If you have a loved one who is struggling with addiction, you might ignore the issue at first or accidentally enable their behavior by failing to set boundaries, avoiding confrontation, or trying to pretend that it’s okay. Maybe you have lived with a loved one who has struggled with addiction for years and refuses to get help, and in desperate moments, you’ve tried to threaten them or issue ultimatums. But when none of this works, you might ask about the best ways of helping a loved one with addiction. Learn how to help a loved one with addiction here.

Casa Serena is a premier women’s drug and alcohol rehab in Santa Barbara. Contact us today to learn more about how our women’s treatment programs can help.

How to Help a Loved One with Addiction

There are several ways that you can learn how to help a loved one with addiction.

Talking to Them About Addiction

In some cases, the person you love may not realize that they have an addiction, in which case you can help them by talking to them about it. When you talk to someone you love about their addiction, you can use professional intervention services or have an open, honest discussion on your own.

If you opt to talk to them on your own, follow these tips:

  • Talk to them in a neutral, quiet place
  • Don’t talk to them if they are high or drunk
  • Talk about how you care deeply for them and you are worried about the effects that addiction is having
  • Be prepared for different reactions, including anger directed at you
  • Have recovery resources like Casa Serena available if they want to pursue more information

You might have to repeatedly talk to your loved one about addiction. 

  • You’ll have to talk about your concerns when they demonstrate bad behavior. 
  • You’ll have to express your fears when they try to cross boundaries.
  • You’ll have to talk to them about your feelings and how addiction has impacted your life whenever there is trouble at home.
  • You’ll have to continually let them know that help is available and you are there to support them when they are ready.

Give Space

If you are helping a loved one with addiction by talking to them about the issue, they might not respond the way you want or respond right away. And that’s fine. Never pressure your loved one to respond immediately.

Instead, let them know that you are there to help them and you’ll be there to support them when they are ready to make their next decision. Understand that no one appreciates being told that their behavior is wrong, so your loved one might experience some feelings of betrayal or hurt at first but with some time, they might respond more in line with a willingness to get help and gratitude.

Set Boundaries

If someone in your life is struggling with addiction, it’s imperative that you set and enforce healthy boundaries. This can feel like an uphill battle the entire time, but if you really want to help your loved one with their addiction, you need to prevent them from becoming dependent on you; you need to prevent yourself from becoming self-sacrificing and risking your own health.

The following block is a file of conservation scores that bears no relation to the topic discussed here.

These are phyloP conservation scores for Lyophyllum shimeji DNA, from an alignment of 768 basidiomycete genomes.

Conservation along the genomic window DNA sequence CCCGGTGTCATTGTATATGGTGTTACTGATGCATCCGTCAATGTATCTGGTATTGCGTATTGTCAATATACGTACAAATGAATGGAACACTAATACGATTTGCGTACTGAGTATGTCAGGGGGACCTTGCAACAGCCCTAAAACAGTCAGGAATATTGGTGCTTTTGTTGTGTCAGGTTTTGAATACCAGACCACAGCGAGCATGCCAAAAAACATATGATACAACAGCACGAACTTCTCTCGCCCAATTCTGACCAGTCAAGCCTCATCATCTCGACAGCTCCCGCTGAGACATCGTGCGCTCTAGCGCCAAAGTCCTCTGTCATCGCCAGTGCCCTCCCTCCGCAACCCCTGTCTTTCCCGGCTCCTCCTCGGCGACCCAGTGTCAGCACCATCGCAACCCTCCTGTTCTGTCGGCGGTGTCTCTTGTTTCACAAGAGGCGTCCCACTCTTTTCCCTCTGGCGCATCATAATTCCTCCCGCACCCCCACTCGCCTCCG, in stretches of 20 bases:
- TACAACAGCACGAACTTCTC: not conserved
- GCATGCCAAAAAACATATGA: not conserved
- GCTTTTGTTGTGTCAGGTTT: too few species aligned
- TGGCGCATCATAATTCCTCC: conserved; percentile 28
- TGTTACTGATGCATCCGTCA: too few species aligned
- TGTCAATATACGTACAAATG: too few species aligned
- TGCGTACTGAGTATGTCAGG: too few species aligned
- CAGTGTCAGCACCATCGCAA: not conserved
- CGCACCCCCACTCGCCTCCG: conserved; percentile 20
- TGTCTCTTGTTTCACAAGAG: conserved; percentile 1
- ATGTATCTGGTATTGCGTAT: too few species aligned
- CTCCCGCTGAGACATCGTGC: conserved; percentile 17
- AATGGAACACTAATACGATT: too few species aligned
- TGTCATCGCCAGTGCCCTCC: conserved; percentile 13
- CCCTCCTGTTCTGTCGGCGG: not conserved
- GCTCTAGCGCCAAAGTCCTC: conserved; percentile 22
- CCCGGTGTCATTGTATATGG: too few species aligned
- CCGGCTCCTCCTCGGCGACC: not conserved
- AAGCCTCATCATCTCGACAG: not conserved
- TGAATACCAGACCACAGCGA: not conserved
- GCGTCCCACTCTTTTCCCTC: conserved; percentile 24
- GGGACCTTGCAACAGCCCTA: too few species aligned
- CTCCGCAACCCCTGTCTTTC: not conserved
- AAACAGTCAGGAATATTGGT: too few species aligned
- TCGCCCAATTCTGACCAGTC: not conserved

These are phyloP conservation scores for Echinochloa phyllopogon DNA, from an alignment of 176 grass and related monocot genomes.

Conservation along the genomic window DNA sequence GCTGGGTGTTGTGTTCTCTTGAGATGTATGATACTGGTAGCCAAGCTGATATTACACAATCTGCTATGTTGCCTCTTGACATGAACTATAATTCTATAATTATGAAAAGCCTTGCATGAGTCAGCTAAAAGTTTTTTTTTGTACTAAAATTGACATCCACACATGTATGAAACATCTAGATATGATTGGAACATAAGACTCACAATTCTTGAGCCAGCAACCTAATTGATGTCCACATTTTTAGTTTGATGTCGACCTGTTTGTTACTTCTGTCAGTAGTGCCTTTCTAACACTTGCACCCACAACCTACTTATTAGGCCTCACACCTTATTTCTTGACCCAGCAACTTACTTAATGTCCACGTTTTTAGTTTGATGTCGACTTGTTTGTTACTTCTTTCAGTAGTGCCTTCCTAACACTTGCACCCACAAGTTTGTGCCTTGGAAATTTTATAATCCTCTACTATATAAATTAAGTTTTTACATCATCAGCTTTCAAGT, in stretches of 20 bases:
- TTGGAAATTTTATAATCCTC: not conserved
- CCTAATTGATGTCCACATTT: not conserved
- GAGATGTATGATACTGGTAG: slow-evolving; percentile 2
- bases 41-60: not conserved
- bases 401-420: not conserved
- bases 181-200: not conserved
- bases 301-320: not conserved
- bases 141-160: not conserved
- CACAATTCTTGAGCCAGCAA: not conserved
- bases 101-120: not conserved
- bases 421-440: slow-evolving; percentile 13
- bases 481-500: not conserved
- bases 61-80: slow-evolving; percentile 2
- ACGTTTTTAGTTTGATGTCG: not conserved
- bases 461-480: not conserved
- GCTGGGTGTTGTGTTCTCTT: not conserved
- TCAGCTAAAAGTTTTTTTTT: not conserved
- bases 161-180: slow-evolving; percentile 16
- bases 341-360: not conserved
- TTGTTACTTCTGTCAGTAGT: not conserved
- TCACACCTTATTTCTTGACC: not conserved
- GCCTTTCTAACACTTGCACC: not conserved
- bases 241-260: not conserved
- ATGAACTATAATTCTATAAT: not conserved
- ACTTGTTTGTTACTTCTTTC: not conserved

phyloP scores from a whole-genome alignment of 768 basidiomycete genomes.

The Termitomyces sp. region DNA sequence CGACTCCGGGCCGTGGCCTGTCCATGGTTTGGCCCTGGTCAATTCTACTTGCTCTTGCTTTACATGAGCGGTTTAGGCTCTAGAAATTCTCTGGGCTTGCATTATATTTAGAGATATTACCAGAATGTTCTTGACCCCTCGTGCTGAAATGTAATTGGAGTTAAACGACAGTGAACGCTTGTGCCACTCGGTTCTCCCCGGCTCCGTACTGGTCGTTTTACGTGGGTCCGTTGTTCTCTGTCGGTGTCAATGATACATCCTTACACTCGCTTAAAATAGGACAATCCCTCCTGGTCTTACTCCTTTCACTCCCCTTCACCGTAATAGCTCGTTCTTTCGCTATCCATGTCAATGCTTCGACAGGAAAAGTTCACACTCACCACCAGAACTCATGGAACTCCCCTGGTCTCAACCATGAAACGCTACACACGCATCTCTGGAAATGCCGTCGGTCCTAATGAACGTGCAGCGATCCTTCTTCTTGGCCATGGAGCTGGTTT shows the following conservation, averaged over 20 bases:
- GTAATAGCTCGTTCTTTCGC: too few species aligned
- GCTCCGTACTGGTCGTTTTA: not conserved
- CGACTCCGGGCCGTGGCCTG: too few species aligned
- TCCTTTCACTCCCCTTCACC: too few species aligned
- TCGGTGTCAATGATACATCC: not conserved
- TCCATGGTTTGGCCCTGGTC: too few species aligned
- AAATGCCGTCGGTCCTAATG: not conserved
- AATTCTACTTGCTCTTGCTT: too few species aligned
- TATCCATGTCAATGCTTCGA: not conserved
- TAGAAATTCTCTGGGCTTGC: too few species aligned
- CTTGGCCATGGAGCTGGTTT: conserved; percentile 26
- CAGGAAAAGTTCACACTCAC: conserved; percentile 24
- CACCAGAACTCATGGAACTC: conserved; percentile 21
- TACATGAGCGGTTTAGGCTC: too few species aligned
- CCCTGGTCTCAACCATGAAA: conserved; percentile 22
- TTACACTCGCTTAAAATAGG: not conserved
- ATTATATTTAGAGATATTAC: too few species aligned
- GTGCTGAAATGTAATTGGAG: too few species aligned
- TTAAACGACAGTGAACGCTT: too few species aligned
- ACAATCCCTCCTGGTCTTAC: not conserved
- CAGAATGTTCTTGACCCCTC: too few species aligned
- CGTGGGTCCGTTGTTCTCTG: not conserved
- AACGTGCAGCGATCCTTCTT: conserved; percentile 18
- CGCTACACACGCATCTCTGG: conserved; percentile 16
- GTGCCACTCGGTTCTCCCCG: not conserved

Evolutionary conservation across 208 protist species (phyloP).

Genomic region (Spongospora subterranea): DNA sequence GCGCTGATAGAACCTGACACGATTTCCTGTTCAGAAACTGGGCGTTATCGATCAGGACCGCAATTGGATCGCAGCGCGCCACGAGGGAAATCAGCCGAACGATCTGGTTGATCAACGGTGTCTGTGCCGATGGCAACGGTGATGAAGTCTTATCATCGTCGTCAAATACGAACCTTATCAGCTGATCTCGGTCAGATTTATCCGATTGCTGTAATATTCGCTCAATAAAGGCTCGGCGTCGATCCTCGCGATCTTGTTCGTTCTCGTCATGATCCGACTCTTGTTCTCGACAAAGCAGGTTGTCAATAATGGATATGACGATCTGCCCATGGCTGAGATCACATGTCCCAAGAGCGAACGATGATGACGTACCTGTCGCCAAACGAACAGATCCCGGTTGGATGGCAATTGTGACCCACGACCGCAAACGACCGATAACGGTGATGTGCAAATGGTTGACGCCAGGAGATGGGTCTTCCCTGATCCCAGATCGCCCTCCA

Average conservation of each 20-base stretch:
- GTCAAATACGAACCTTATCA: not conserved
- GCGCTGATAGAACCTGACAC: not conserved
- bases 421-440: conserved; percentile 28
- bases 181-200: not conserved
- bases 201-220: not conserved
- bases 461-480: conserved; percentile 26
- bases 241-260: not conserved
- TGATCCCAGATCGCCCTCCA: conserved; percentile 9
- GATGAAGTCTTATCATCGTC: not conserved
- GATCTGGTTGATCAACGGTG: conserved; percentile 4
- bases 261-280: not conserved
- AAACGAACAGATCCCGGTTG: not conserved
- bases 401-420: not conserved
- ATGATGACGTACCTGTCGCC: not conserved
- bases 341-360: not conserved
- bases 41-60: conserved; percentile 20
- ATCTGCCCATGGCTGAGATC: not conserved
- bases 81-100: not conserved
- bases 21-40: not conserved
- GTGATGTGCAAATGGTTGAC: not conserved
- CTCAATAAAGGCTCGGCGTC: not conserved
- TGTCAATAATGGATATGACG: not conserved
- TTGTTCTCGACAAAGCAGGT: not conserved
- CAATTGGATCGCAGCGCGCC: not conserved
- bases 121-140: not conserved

It’s perfectly fine to enforce boundaries and tell your loved one no, but explain why.

But what about helping a loved one with addiction who already knows they are addicted and isn’t willing to get help?

Take Action with Them

If you are living with someone who knows they have an addiction and they don’t want help, sometimes you have to initiate recovery by taking action yourself. What does this mean?

It means:

  • Going to therapy yourself
  • Attending family support groups
  • Going to AA or NA meetings
  • Researching treatment programs and keeping them concealed until your loved one is ready

Sometimes your loved one will see the excellent example you set, and you will learn better ways to help your loved one with addiction, communicate daily, and reinforce granular boundaries that don’t seem consequential at first.

Now what about helping a loved one with addiction who has already tried rehab and relapsed?

Get Continued Help at Casa Serena Treatment

It’s important to remember that up to sixty percent of people will relapse. Even if your loved one has tried some form of treatment and struggled with a relapse, that doesn’t mean they failed. 

  • There are several types of treatment programs, and in some cases, the treatment plan wasn’t the right level of care.
  • In others, the treatment wasn’t the right type of therapy.
  • Treatment was received years ago, and significant gains have been made since that time to better understand addiction and provide more comprehensive treatment.

Treatment really works, and if loved ones and families stay involved in treatment and recovery goals, individuals have a higher chance of successfully completing their program and avoiding relapse long-term.

With Casa Serena, your loved one can try gender-specific programs, several levels of care that might be more appropriate for their situations, and involvement in family therapy that increases the likelihood of recovery. Contact Casa Serena today at (866) 590-8601 for help.

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